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Acta Neurochir (Wien). 1996;138(8):983-90; discussion 990-1.

Occlusion of the anterior cerebral artery after Gamma Knife irradiation in a rat.

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  • 1Department of Neurological Surgery, Virginia Neurological Institute, University of Virginia, Charlottesville, USA.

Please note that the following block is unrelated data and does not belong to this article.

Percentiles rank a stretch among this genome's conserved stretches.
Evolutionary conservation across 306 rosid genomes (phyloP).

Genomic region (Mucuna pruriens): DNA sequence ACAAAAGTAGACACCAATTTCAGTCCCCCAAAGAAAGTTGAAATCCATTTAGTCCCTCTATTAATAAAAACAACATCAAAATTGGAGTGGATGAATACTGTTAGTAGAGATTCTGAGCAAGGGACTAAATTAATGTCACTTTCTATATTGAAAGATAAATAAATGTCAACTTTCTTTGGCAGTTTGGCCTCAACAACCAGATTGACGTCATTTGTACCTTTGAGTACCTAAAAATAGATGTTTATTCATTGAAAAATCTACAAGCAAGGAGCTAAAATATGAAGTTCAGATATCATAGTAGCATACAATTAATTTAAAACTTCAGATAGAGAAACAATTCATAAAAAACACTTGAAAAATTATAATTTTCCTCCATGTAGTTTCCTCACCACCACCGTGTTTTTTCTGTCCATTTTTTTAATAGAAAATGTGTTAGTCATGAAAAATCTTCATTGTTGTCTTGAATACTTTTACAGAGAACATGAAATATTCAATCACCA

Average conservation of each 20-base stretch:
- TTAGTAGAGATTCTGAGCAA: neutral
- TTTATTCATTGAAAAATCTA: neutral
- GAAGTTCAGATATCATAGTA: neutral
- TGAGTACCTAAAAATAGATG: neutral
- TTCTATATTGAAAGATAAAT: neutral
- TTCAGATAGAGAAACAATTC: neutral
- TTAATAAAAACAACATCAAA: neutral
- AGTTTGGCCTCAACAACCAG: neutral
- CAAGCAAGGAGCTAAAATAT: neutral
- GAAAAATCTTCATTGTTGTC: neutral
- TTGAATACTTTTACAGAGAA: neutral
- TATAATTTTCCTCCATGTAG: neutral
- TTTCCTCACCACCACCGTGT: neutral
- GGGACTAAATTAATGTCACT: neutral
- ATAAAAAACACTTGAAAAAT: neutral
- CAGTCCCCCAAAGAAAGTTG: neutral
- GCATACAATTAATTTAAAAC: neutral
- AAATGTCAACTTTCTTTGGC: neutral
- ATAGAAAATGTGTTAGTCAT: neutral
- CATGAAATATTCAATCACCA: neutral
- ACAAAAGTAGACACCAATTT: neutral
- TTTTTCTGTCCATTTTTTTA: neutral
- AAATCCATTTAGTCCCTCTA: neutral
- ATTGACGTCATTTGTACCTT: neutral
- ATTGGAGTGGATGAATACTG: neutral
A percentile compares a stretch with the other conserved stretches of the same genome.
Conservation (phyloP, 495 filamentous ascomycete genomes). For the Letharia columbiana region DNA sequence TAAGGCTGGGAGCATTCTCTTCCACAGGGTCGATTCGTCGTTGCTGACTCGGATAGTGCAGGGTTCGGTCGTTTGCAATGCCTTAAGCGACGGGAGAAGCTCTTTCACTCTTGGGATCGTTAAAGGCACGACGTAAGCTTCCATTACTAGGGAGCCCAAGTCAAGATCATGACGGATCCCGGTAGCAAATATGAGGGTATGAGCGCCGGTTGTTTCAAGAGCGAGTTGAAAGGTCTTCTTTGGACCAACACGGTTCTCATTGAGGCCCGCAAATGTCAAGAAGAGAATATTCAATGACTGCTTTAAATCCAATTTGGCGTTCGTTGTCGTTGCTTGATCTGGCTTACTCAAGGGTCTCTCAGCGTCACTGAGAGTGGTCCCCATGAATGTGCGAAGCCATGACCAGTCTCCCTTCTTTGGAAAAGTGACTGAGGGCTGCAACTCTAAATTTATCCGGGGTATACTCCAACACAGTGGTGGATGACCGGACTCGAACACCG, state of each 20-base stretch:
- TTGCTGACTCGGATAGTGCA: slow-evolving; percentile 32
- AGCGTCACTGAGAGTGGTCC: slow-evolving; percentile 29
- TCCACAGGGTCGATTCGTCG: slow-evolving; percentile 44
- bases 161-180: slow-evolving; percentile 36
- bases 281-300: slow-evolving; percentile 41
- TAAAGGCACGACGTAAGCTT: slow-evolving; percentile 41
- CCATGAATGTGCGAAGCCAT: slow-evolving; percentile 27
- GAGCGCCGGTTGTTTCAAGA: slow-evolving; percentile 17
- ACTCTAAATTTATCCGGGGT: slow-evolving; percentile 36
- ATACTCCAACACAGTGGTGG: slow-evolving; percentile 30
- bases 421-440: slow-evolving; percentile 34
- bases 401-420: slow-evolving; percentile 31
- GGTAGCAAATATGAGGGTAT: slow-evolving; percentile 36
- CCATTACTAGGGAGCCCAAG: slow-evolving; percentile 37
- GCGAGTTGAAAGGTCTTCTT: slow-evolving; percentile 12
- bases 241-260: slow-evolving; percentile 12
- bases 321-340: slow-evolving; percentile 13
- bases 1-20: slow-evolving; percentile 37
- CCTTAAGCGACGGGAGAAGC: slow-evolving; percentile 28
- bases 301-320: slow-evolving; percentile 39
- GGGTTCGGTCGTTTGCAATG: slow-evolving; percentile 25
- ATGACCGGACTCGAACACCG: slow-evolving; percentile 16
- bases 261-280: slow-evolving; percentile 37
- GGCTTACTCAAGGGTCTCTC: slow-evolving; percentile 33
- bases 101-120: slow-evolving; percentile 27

The anterior cerebral artery of rats was irradiated at the level of the circle of Willis by Gamma Knife with a maximum dose of 25, 50, or 100 Gy. Occlusion of the anterior cerebral artery was observed in one rat which was followed for 20 months after irradiation of 100 Gy. Cerebral infarction was found at the midline-frontal region and the cingulate gyrus. Arterial wall thickening with fibrosis, splitting of the internal elastic membrane, luminal organized thrombus, and migration of smooth muscle cells into the thrombus were observed. In the anterior cerebral artery, thrombus formation seemed to occur after the endothelial injury and this may play a prominent role for occlusion. In small arteries, various changes were observed in the irradiated tissue. These included fibrosis and thrombus, thickened smooth muscle layer, lymphocytic infiltration, and thickening of vessel wall with fibrosis and fibrinous thrombosis with leakage of fibrin into the surrounding tissue after different doses of radiation and at different observation times. These changes were comparable to the ordinary vascular response to injury including healing vasculitis and arteriosclerosis.

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